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Sideroxylon lanuginosum: Gum bully

Edward F. Gilman, Dennis G. Watson, Ryan W. Klein, and Deborah R. Hilbert


This native North American deciduous tree grows 40- to 50-feet in height and has an open canopy. Because there appear to be many forms of the plant in nature, from shrubby to tree form, nursery operators could make superior selections. The bark varies considerably from tree to tree, making this a potential selection criterion for cultivar development. The leathery, shiny green leaves are smooth on their upperside and a fuzzy, red/brown to gray beneath. They drop in late fall without a show. Small, fragrant white flowers appear from June to July and are followed in fall by large, shiny, blue/black, fleshy fruits that are extremely popular with birds and other wildlife. While the fruits are edible to man, they have been known to produce unpleasant side-effects if eaten in quantity.

Mature Bumelia lanuginosa: Chittamwood.
Figure 1. Mature Bumelia lanuginosa: Chittamwood.
Credit: Ed Gilman, UF/IFAS

General Information

Scientific name: Sideroxylon lanuginosum

Pronunciation: sid-der-oh-ZEE-lon lan-oo-gih-NOH-sum

Common name(s): gum bully, chittamwood, gum bumelia, gum elastic buckthorn

Family: Sapotaceae

USDA hardiness zones: 5A through 9B (Figure 2)

Origin: native to North America

Invasive potential: native

Uses: reclamation; specimen; shade; highway median; street without sidewalk

Figure 2. Range.


Height: 40 to 50 feet

Spread: 25 to 35 feet

Crown uniformity: irregular

Crown shape: spreading

Crown density: moderate

Growth rate: moderate

Texture: medium


Leaf arrangement: alternate (Figure 3)

Leaf type: simple

Leaf margin: entire

Leaf shape: oblanceolate, oblong, obovate

Leaf venation: pinnate

Leaf type and persistence: deciduous

Leaf blade length: less than 2 inches, 2 to 4 inches

Leaf color: green

Fall color: no color change

Fall characteristic: not showy

Figure 3. Foliage.



Flower color: white/cream/gray

Flower characteristics: not showy


Fruit shape: round

Fruit length: less than 0.5 inch, 0.5 to 1 inch

Fruit covering: fleshy

Fruit color: blue, black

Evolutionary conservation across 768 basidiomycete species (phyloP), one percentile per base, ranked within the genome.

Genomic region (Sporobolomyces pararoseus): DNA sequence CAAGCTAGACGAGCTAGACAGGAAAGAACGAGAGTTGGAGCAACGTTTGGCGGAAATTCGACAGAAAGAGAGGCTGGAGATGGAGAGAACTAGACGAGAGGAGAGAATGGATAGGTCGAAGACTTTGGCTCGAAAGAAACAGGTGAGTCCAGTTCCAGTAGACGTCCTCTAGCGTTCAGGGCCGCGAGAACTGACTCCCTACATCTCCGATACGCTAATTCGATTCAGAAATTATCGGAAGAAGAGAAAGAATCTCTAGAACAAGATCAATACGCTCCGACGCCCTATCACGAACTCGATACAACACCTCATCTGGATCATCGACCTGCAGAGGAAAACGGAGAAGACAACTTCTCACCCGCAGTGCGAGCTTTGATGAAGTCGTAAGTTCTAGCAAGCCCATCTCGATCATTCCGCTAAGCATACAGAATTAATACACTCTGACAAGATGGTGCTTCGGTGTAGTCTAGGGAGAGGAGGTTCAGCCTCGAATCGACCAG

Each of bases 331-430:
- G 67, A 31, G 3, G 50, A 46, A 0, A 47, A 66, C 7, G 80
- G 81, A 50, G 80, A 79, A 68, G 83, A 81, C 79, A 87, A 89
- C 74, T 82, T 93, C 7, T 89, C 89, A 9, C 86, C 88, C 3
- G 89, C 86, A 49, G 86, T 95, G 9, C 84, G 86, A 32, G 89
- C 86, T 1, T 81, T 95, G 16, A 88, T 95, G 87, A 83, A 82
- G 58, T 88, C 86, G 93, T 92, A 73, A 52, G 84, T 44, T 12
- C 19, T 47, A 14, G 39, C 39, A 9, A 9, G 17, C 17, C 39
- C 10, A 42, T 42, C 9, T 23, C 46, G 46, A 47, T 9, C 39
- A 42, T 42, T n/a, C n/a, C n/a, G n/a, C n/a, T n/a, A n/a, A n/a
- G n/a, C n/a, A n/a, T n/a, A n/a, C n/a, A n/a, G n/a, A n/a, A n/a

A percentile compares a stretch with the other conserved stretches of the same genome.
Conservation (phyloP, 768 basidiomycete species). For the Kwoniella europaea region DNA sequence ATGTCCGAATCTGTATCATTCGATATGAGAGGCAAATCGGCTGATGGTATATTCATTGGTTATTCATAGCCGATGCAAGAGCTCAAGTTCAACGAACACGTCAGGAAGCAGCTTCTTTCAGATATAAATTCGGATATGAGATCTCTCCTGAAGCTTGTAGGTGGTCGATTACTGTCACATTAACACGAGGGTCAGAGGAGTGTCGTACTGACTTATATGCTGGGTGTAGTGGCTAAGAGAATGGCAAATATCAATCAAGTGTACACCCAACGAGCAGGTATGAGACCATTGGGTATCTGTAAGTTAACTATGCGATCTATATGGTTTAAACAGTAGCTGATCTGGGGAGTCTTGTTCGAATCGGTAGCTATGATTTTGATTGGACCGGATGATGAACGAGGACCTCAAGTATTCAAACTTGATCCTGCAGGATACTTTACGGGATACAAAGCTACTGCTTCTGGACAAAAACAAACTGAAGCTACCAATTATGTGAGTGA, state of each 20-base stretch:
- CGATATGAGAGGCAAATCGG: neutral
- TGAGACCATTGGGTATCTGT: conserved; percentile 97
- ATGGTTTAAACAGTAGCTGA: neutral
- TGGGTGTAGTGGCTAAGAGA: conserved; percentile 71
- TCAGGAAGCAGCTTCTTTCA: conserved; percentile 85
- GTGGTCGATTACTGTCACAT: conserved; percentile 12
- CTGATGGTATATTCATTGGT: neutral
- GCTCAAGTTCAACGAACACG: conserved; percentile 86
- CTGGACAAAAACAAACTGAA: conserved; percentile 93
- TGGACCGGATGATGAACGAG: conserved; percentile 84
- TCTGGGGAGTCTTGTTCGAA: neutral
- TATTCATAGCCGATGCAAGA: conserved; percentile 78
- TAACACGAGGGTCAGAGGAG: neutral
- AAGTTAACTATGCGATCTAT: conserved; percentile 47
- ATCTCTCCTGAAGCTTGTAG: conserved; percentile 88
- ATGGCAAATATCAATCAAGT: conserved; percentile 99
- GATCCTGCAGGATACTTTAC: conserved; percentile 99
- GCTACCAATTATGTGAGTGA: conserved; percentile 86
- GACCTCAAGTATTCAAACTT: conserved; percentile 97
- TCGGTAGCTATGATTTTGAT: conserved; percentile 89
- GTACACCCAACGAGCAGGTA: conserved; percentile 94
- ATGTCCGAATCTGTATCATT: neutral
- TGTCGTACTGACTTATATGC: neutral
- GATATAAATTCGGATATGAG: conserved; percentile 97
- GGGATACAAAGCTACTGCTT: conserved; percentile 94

Fruit characteristics: attracts squirrels/mammals; not showy; fruit/leaves not a litter problem

Trunk and Branches

Trunk/bark/branches: branches droop; not showy; typically multi-trunked; no thorns

Pruning requirement: needed for strong structure

Breakage: resistant

Current year twig color: gray, brown

Current year twig thickness: thin

Wood specific gravity: unknown


Light requirement: full sun

Soil tolerances: clay; sand; loam; acidic; alkaline; occasionally wet; well-drained

Drought tolerance: high

Aerosol salt tolerance: unknown


Roots: not a problem

Winter interest: no

Outstanding tree: no

Ozone sensitivity: unknown

Verticillium wilt susceptibility: unknown

Pest resistance: free of serious pests and diseases

Use and Management

Young trees require training to display a tree-like form since a shrubby, rounded ball of foliage often develops without pruning. It is well suited for a reclamation site due to the adaptability to a wide range of soil types. It could be planted in urban and suburban landscapes, especially in areas that receive minimum maintenance.

The common names of gum bumelia and gum elastic are derived from the sap that quickly oozes from cuts or cracks to the bark. Youngsters in pioneer days were known to chew this sap as a gum.

Chittamwood should be grown in full sun or partial shade on well drained soils. Trees found on poor soils in the wild grow slowly and are stunted, but with normal care they will grow well in a variety of landscapes.

Propagation is by seed or cuttings.

Pests and Diseases

It is pest-free.

Publication #ENH262

Release Date:February 14, 2024

Related Collections

Part of Southern Trees Fact Sheets

Related Topics

  • Critical Issue: Agricultural and Food Systems
Organism ID

About this Publication

This document is ENH262, one of a series of the Department of Environmental Horticulture, UF/IFAS Extension. Original publication date November 1993. Revised December 2006 and November 2023. Visit the EDIS website at for the currently supported version of this publication.

About the Authors

Edward F. Gilman, professor emeritus, Department of Environmental Horticulture; Dennis G. Watson, former associate professor, Department of Agricultural and Biological Engineering; Ryan W. Klein, assistant professor, arboriculture, Department of Environmental Horticulture; and Deborah R. Hilbert, UF/IFAS Gulf Coast Research and Education Center; UF/IFAS Extension, Gainesville, FL 32611.


  • Michael Andreu
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